Why Are Acquiring Companies So Reluctant to Amortize Purchased Goodwill?

Controversy has persisted in recent decades over the accounting treatment of the vast sums expended on purchased goodwill – variously described as a “present-value estimate of future rents” from an acquisition or “the difference between what you pay [for an acquiree] and the assets that you can identify.” Standard-setters have repeatedly tried to show whether shareholders’ funds expended on goodwill have been recouped after merger by requiring formulaic amortization in the income statement to represent the depletion of goodwill over time. This is the equivalent of depreciation for tangible assets such as machinery. But the prime movers in M&A – executives of acquirers and their advisers – have repeatedly, and almost always successfully, resisted any amortization.

Initially they favored hiding goodwill. In the U.S. they opted for pooling accounting, in which goodwill was not recognized and therefore not amortized; the book value of the assets and liabilities of the two businesses were just added together.  Acquirers devised methods to qualify for pooling and thereby avoid amortization by complying with the letter of the restrictions on pooling but not the spirit of the rules. For example, professors Thomas Lys and Linda Vincent reported that, in its purchase of NCR, AT&T was willing to expend at least $50 million of shareholder funds to qualify for pooling of interests rather than use purchase accounting.[1] It thereby escaped any amortization of purchased goodwill.

In the UK, acquirers also sometimes avoided amortization by pooling (“merger accounting” in the UK), but more often with a different device allowed by the UK standard-setters – and indeed treated as the “normal” method: writing off goodwill to reserves immediately on acquisition. With no goodwill left on the balance sheet there was no amortization to depress reported profit in subsequent years.

Along with other accounting manipulation, this contributed to the situation in the UK described by leading analyst Terry Smith: “…much of the apparent growth in profits which had occurred in the 1980s was the result of accounting sleight of hand rather than genuine economic growth…[2].”

In the UK, after very strong initial opposition, the national standard-setters, the Accounting Standards Board (ASB), imposed amortization. This was supplemented by impairment (discretionary writing down) where amortization had failed to keep pace with the depletion of goodwill. In exceptional cases, impairment-only was permitted, but rigorous qualifying, measurement and monitoring restrictions were placed on impairment[3].

The new rules drew admiration from experts abroad. For example, a former chairman of the U.S. Financial Accounting Standards Board (FASB), Dennis Beresford, wrote in 1997, “These are great improvements to the accounting for business combinations in the UK, and they represent a model that the U.S. board should emulate in its own project.”[4]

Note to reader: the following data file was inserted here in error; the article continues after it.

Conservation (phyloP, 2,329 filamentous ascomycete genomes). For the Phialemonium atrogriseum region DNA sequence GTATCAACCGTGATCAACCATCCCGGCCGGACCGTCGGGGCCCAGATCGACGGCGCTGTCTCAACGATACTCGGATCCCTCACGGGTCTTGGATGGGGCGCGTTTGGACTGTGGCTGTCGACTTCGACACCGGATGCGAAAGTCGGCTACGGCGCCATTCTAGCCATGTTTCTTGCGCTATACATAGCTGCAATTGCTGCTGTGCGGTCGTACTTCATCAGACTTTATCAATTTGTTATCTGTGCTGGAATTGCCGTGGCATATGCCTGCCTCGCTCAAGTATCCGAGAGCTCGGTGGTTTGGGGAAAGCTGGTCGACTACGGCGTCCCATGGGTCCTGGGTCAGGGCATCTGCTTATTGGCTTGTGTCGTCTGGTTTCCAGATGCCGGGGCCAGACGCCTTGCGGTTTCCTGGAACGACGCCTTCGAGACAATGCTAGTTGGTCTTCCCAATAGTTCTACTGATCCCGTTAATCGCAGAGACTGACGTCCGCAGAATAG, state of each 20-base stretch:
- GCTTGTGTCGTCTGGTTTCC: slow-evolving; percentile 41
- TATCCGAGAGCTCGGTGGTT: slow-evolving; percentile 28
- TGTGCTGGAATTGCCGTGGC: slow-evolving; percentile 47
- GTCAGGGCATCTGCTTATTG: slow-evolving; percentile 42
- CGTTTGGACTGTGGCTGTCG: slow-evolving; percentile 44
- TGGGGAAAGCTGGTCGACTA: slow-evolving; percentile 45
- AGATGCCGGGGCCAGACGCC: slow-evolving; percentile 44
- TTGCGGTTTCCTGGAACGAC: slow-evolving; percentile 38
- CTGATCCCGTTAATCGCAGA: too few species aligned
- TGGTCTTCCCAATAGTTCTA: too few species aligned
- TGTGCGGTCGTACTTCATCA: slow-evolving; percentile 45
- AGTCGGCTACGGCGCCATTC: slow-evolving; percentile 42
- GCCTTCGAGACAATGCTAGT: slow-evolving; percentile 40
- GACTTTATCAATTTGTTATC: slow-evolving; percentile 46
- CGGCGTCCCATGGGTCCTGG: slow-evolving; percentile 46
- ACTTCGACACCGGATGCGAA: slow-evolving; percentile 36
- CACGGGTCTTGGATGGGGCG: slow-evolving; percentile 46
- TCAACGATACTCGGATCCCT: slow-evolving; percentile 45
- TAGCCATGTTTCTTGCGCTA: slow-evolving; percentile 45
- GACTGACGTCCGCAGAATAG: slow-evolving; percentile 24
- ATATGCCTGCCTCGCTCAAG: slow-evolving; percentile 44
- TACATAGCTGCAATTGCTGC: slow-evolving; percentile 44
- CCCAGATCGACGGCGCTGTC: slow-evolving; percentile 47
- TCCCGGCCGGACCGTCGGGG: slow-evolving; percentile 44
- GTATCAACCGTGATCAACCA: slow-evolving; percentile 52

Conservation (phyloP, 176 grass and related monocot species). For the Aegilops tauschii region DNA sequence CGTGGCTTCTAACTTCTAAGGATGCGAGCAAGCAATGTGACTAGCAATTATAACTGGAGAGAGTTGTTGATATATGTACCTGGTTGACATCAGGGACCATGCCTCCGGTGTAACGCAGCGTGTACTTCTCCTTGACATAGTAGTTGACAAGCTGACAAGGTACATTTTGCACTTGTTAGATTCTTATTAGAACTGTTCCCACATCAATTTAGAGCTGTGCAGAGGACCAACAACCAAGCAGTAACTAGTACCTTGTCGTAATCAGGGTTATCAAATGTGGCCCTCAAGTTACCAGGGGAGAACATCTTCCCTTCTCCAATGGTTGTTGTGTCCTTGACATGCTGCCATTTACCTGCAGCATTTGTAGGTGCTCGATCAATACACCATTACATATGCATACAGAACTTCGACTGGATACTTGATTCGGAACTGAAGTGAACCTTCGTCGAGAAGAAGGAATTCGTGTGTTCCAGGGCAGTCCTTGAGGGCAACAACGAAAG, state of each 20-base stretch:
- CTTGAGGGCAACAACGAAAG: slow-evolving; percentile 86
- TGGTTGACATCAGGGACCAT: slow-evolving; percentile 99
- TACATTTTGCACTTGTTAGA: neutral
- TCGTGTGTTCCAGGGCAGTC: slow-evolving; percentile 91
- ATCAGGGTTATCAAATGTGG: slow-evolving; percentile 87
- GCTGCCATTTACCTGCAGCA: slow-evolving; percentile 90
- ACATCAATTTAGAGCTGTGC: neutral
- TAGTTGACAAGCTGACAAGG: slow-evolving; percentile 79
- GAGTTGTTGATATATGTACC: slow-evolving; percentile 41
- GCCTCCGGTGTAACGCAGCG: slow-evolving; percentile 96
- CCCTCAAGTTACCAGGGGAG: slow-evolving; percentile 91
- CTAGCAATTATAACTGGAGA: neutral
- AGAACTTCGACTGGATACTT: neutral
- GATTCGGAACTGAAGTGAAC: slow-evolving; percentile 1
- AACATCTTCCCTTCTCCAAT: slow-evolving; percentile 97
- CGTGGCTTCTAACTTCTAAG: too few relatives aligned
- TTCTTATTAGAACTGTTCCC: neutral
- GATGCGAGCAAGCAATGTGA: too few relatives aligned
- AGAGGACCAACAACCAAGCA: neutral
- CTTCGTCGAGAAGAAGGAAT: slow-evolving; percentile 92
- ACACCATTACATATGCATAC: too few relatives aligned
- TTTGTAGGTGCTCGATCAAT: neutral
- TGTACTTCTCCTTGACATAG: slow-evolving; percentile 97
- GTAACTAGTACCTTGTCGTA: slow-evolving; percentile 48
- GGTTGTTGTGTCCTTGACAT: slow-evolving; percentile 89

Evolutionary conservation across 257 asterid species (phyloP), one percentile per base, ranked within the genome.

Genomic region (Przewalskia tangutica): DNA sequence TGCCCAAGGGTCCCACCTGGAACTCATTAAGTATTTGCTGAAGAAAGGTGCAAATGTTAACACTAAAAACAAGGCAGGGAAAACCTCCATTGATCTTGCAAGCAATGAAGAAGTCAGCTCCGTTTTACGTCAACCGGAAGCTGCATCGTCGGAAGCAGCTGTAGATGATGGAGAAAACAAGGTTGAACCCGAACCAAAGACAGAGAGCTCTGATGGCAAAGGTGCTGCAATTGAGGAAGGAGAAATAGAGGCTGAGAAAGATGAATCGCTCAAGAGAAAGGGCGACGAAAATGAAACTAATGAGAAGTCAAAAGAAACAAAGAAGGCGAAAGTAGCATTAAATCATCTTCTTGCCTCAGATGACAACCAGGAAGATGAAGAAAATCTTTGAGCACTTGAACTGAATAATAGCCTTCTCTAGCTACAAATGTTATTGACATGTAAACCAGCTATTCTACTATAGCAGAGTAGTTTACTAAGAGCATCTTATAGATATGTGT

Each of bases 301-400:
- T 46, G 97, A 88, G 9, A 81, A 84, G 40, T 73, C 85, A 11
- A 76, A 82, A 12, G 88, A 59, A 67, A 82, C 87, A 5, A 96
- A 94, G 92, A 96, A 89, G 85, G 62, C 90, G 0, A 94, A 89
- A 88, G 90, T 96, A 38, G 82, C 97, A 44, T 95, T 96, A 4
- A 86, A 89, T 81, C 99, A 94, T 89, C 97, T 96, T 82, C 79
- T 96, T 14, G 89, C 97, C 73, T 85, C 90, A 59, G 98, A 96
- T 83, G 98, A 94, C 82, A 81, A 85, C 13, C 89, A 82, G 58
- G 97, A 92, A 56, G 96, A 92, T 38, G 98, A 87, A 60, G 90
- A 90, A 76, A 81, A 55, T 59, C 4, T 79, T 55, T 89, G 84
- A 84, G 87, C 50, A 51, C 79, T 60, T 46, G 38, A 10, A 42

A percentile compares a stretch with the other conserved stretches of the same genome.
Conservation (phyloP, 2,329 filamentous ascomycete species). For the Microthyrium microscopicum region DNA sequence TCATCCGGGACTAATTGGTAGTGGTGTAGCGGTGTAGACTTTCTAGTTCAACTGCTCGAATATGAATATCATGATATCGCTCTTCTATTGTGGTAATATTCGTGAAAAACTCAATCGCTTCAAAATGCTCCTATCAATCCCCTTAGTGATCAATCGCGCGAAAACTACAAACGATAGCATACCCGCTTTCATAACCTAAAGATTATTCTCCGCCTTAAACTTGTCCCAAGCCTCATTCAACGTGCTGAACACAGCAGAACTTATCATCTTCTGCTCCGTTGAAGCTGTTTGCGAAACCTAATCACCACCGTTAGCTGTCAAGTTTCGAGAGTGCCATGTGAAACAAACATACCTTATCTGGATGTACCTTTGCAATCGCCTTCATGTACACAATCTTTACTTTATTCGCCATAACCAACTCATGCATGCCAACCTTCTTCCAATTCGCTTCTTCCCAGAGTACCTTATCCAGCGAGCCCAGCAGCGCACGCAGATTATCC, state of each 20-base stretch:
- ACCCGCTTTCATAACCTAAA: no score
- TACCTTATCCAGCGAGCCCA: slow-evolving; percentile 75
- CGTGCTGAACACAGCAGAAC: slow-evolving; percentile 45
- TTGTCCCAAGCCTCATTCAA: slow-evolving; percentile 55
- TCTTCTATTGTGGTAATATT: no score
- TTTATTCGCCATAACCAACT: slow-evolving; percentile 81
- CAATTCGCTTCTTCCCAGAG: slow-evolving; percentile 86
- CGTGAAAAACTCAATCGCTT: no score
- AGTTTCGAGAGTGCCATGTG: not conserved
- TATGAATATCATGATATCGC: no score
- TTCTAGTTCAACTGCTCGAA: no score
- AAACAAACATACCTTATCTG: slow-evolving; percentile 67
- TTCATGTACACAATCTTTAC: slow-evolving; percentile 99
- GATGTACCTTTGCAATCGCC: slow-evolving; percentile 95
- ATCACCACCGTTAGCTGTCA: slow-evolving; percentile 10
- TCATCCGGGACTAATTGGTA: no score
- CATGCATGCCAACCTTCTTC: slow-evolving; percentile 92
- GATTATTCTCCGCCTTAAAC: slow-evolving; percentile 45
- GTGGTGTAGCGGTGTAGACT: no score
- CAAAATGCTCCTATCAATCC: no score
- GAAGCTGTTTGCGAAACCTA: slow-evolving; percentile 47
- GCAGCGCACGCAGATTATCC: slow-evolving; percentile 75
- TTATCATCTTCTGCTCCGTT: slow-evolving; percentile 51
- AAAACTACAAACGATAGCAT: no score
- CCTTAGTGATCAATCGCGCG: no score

FASB did indeed propose new rules similar in important respects to those initiated by ASB. They proposed in 1999 that goodwill be routinely recognized in the balance sheet and amortized through the income statement. But the subsequent hostile lobbying by business, whose objections were taken up by Congress, was so intense that FASB abandoned the proposal and instead introduced compulsory recognition plus discretionary impairment.[5] For FASB, impairment was a complete substitute for amortization rather than (ASB’s) complement to amortization. And the board did not adopt the stringent monitoring and verification of impairment that ASB had introduced.

When the new International Accounting Standards Board (IASB) turned to M&A accounting early this century, it was faced with a choice of models for dealing with purchased goodwill: FASB’s impairment-only scheme or ASB’s hybrid model of amortization plus impairment, and ASB’s rigorous approach to verifying impairment or FASB’s more trusting arrangement. Fresh from their defeated effort to adopt amortization in the U.S., the American members of the IASB (the biggest national group) were reluctant to return to the conflict, and the IASB in general was seeking, with good reason, to converge with U.S. standards.[6] So, in broad terms, IASB followed FASB. And then, from 2005, UK-listed companies became governed by the IASB regime and were freed from amortization.

There is one line of thought on which the stance taken by the business lobbyists (acquirer executives and their advisers) might appear to be vindicated. This derives from value-relevance being the main accounting objective in the U.S., as the American Accounting Association noted[7]:“The primary use of information in financial reports is for investment decisions (equity and debt).”

The evidence is that amortization does not contribute directly to “value-relevance”[8] for it does not directly affect share prices. However, impairment is correlated with share price movements: It provides stock markets with fresh information potentially relevant to investment decisions – disclosure based on executives’ estimates of future cash flows. But this argument for favoring impairment is undermined by evidence from a range of sources that  shows that, except for under the ASB’s short-lived rigorous regime, impairment standards have permitted widespread self-serving manipulation.